Books are Better than Blogs (and that includes this one!)
Lately, I've reversed my trend which had become primarily consuming theological blogs and online magazine articles on a day to day basis, as opposed to my previous favored pass time, which was book reading. In doing so, I've learned a few lessons. One rather obvious and the other perhaps not so much.
The rather obvious lesson, of course, is that books are a far superior medium for communicating and fully developing the range of thinking on complex and weighty subjects, unlike blogs where it is exceedingly difficult to avoid over-simplification and much easier to lack nuance.
The perhaps less obvious lesson that has me re-valuing my book reading efforts has to do with how I think about and view the authors themselves. First I will explain what I mean and give a few examples of how that has worked its way out for me, and then briefly I'll consider my reason why it this is important.
Beginning with authors whom I've become acquainted with first through the blogosphere, I will offer two examples. One is Owen Strachan and the other is Denny Burk. My introduction with both of these authors is linked to their internet blogs on the topic of Biblical manhood and Biblical womanhood. Articles by Mr. Strachan that discussed the small percentage of men who stay at home with their children and muppets on the show Sesame Street depicted playing with dolls had me shaking my head and lamenting the future prospects of the CBMW. Likewise, on Mr. Burk's blog I had encountered some un-nuanced defenses of some ambiguous and controversial issues in the media that seemed overly strident. To me, the growing influence of these types of rising voices within the YRR movement on manhood and womanhood had seemed concerning.
Since I'm not a one-dimensional believer, however, I have remained open to watching, reading and learning on these topics, as well as being okay with the fact that I don't have to agree with everyone on everything to still learn from their expertise. Therefore, I gladly and gratefully purchased recent books published by both Strachan and Burk.
In "The Meaning of Sex", I actually grew tremendously by seeing Mr. Burk's true passion for the straightforward presentation of what the scriptures actually say, boldly, simply, with careful precision, without any apologies, and without any fluffy story-telling. I could see that this is the type of writing that doesn't exactly go over well in the blogosphere generally, where the audience is from all walks of faith (or non-faith) and where caveats and nuance are otherwise usually spelled out clearly in order to prevent a flaming comment section. Now, I can honestly say that while I didn't actually learn anything particularly new theologically from Mr. Burk's book, I thought his approach to the topic of sex and marriage was spot-on Biblical and greatly beneficial. If I read his blog today, I will have a different appreciation of his message and purpose, seeing him as a sort of sentinel, rather than a shepherd. Bottom line: reading the book in priority over the blog changes my expectations and perception of the author's content.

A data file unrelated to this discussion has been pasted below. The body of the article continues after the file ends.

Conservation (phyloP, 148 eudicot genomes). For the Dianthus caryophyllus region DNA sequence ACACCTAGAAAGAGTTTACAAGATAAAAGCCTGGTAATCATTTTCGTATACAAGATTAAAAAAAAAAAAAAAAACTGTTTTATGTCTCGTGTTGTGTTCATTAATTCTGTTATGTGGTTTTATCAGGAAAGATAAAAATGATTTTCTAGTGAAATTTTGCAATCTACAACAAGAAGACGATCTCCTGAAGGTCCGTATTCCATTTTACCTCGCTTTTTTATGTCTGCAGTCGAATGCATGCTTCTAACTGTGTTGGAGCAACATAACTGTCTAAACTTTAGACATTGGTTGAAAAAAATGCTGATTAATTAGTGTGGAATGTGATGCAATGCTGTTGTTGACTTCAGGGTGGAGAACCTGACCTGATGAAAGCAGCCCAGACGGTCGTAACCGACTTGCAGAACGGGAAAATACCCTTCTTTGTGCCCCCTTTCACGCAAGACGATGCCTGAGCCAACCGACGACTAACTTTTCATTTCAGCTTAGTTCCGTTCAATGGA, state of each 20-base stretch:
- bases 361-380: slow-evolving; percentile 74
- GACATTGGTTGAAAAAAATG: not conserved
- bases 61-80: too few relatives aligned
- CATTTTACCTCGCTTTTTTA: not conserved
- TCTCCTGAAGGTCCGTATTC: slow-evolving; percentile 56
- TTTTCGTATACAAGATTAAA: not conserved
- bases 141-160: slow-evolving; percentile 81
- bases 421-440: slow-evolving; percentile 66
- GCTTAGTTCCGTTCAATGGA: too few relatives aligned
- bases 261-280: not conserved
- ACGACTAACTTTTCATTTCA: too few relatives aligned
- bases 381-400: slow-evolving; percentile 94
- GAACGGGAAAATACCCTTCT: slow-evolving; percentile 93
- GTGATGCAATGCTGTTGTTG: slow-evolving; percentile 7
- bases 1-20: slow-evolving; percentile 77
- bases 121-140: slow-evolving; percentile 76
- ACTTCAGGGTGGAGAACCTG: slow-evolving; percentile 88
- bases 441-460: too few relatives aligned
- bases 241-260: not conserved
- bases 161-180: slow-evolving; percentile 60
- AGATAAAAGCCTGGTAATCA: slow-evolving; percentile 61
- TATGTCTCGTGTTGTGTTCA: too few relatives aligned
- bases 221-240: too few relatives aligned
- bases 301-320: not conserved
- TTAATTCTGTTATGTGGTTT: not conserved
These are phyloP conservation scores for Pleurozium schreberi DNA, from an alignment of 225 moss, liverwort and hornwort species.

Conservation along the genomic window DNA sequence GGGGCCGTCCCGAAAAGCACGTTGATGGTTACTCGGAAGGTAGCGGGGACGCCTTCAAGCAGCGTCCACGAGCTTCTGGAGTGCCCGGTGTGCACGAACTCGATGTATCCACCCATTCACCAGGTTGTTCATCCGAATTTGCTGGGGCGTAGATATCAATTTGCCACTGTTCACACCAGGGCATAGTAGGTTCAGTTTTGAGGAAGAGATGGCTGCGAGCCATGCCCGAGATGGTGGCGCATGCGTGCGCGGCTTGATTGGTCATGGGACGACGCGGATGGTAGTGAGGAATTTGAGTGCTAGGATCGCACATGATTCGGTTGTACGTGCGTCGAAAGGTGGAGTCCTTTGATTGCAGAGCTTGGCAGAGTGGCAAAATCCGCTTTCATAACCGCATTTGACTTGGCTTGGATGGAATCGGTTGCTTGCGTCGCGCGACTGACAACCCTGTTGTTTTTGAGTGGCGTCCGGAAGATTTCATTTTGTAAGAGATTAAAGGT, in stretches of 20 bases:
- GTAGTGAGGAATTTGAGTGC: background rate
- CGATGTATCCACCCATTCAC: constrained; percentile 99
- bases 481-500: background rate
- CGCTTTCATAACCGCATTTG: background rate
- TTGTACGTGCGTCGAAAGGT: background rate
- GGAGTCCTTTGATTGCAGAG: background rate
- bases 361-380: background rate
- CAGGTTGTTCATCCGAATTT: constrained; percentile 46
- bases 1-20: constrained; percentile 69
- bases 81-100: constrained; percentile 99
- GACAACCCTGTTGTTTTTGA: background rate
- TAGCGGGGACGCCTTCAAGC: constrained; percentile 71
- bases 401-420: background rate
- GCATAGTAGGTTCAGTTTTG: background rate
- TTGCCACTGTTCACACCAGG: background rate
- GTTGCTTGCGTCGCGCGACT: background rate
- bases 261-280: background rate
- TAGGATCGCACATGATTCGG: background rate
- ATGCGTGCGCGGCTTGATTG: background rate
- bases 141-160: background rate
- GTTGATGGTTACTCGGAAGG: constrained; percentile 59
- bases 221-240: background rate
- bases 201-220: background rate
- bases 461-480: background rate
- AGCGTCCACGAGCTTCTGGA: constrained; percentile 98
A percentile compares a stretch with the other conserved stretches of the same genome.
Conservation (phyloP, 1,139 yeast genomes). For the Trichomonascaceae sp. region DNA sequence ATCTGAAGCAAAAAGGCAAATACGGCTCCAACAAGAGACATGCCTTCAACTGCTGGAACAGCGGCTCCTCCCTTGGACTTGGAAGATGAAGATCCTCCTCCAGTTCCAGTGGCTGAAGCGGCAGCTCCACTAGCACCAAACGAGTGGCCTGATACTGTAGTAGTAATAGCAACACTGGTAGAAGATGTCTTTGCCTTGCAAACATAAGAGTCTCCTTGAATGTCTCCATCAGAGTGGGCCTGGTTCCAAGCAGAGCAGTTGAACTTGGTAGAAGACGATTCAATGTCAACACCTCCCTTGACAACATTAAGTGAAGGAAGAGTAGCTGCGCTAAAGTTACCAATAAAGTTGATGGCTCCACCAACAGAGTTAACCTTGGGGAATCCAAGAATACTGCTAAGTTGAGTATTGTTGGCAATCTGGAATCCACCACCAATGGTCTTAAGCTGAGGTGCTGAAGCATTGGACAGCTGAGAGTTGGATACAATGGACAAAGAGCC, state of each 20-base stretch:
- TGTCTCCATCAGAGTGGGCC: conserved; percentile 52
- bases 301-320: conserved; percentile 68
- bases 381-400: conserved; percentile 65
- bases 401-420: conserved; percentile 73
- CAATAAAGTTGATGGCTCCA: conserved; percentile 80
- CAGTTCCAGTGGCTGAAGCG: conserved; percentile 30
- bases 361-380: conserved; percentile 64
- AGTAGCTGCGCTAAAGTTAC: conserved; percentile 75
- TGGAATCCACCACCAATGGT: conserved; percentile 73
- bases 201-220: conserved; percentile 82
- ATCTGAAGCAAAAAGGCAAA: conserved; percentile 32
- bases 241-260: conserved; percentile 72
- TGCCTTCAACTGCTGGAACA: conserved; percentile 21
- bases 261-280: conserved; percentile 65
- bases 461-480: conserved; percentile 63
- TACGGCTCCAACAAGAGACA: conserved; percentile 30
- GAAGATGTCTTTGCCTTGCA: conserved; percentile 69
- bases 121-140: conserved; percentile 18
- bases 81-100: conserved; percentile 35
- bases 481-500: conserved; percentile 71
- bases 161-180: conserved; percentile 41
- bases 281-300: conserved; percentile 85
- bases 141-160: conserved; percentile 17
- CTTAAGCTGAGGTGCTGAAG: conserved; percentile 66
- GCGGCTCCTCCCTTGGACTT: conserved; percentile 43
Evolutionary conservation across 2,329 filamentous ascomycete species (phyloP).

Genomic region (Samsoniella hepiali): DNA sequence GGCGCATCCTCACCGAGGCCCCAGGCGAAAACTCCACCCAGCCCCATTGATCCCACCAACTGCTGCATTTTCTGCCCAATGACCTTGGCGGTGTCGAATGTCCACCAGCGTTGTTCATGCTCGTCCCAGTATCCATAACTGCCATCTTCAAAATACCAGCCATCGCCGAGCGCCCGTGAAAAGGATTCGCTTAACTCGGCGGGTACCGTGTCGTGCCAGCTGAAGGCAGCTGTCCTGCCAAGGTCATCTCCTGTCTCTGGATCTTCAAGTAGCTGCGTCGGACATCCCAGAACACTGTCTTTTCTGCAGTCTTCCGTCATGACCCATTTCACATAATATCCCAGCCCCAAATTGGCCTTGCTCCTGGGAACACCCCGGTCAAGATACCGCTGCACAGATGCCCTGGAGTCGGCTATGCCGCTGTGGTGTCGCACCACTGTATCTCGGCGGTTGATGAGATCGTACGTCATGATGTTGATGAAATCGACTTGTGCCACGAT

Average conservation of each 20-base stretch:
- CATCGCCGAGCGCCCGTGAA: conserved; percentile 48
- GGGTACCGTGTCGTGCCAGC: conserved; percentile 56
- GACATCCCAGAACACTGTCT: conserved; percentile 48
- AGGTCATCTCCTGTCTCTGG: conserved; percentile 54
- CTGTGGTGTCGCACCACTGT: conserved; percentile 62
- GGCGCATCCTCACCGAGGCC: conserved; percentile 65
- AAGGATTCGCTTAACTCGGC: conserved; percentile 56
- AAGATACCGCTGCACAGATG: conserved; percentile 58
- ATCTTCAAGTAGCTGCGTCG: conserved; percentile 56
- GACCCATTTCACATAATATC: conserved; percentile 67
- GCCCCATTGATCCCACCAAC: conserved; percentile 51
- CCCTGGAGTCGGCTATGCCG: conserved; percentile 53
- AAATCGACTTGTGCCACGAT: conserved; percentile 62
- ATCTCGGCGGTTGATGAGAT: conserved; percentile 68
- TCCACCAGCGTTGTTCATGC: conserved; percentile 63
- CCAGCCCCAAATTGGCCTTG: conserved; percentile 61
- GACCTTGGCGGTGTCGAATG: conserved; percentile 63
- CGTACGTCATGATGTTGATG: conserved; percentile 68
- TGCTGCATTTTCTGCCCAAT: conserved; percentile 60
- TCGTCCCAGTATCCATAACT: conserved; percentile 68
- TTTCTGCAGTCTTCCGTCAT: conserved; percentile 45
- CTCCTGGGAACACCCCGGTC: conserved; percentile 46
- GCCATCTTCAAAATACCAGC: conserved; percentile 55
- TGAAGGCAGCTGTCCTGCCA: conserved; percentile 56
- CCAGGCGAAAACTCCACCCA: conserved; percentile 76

Similarly, Mr. Strachan's newest book, "Risky Gospel", was an eye-opener for two primary reasons. First, he addressed a chronic issue in the church today, that applies especially to millennials, but also to others like myself. The issue of underlying fear holds many of us believers back from doing great things for the Lord by faith. The way he unfolds his case is extremely helpful and relevant. The second and very unexpected benefit of reading this book, was how my perception and feeling for the author was radically changed. In this book, Mr. Strachan gives very personal and intimate examples from his own life that connected all of this teaching points in very dramatic and heartfelt ways, showing his great care for the audience for whom he wrote the book. It was quite convicting to me to learn how much love came through in the chapters of this book, since I had never once considered the author's motivation when reading his blog posts. Again, short, widely-disseminated articles on the internet can be read with the greatest distrusted when we are not acquainted with an author's background or intended audience.